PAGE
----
Professor Martin Van Kranendonk adds: “UNSW research into early life on Earth continues through the Australian Centre for Astrobiology, which integrates knowledge from early Earth with modern microbial systems to better understand where to explore for life on Mars, in the rest of the Solar System, and beyond.”
Several lines of evidence, such as details of the chemistry, sedimentary structures and minerals in the rocks, together indicate that the stromatolites were formed by live organisms. Previous genetic molecular clock studies suggest life originated on Earth more than 4 billion years ago.
The investigation, conducted by the Australian science team in collaboration with a UK partner, was funded by a grant from the Australian Research Council. The team also includes Professor Allan Chivas from the University of Wollongong.
Institut Ranke-Heinemann / Australisch-Neuseeländischer Hochschulverbund
Pressestelle Friedrichstr. 95
Tel.: 030-20 96 29 593
Professor Martin Van Kranendonk
Professor Allen Nutman
University of Wollongong
Sabine Ranke-Heinemann | idw - Informationsdienst Wissenschaft
Water - as the underlying driver of the Earth’s carbon cycle
17.01.2017 | Max-Planck-Institut für Biogeochemie
Modeling magma to find copper
13.01.2017 | Université de Genève
An important step towards a completely new experimental access to quantum physics has been made at University of Konstanz. The team of scientists headed by...
Yersiniae cause severe intestinal infections. Studies using Yersinia pseudotuberculosis as a model organism aim to elucidate the infection mechanisms of these...
Researchers from the University of Hamburg in Germany, in collaboration with colleagues from the University of Aarhus in Denmark, have synthesized a new superconducting material by growing a few layers of an antiferromagnetic transition-metal chalcogenide on a bismuth-based topological insulator, both being non-superconducting materials.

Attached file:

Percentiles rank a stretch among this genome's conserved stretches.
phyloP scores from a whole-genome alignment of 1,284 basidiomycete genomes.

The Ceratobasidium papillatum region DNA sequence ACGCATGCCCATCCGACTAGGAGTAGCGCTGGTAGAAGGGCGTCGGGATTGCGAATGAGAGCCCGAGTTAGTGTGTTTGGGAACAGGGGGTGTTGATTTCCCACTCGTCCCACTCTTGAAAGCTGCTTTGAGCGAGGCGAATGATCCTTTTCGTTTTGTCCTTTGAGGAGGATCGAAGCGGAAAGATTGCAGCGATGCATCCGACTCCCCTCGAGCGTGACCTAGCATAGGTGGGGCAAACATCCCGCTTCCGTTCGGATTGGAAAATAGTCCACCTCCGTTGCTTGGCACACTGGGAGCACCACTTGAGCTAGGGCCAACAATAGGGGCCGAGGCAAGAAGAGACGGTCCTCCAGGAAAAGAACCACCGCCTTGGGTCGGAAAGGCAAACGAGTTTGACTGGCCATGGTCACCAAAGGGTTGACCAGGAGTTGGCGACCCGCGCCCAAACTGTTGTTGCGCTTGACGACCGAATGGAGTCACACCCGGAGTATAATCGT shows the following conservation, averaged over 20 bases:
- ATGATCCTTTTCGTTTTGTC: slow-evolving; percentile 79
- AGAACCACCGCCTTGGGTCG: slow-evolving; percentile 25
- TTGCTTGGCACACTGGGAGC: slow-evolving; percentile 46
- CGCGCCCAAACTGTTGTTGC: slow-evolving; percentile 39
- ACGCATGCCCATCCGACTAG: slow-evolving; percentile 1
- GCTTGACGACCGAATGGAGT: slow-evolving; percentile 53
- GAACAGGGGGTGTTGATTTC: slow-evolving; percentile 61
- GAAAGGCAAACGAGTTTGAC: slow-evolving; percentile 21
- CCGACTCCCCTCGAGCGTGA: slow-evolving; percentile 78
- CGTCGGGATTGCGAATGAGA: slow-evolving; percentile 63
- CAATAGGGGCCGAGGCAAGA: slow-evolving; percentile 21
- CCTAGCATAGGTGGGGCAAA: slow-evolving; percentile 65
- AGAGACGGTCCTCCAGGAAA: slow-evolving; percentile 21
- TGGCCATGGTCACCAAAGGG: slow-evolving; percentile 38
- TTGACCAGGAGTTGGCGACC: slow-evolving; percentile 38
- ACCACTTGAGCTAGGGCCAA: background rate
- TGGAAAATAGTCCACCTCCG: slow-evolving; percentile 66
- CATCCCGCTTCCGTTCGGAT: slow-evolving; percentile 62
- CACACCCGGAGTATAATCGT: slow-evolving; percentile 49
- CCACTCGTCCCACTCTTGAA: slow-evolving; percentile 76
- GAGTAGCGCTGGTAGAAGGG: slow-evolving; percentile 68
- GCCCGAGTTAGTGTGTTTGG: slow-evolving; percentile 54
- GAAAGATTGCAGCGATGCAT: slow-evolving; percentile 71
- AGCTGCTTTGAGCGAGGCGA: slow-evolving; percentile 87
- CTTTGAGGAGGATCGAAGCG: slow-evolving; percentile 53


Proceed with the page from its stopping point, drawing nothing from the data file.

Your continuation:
While superconductivity and magnetism are generally believed to be mutually exclusive, surprisingly, in this new material, superconducting correlations...
Laser-driving of semimetals allows creating novel quasiparticle states within condensed matter systems and switching between different states on ultrafast time scales
Studying properties of fundamental particles in condensed matter systems is a promising approach to quantum field theory. Quasiparticles offer the opportunity...
Among the general public, solar thermal energy is currently associated with dark blue, rectangular collectors on building roofs. Technologies are needed for aesthetically high quality architecture which offer the architect more room for manoeuvre when it comes to low- and plus-energy buildings. With the “ArKol” project, researchers at Fraunhofer ISE together with partners are currently developing two façade collectors for solar thermal energy generation, which permit a high degree of design flexibility: a strip collector for opaque façade sections and a solar thermal blind for transparent sections. The current state of the two developments will be presented at the BAU 2017 trade fair.
As part of the “ArKol – development of architecturally highly integrated façade collectors with heat pipes” project, Fraunhofer ISE together with its partners...
19.01.2017 | Event News
10.01.2017 | Event News
09.01.2017 | Event News
19.01.2017 | Ecology, The Environment and Conservation
19.01.2017 | Awards Funding
19.01.2017 | Studies and Analyses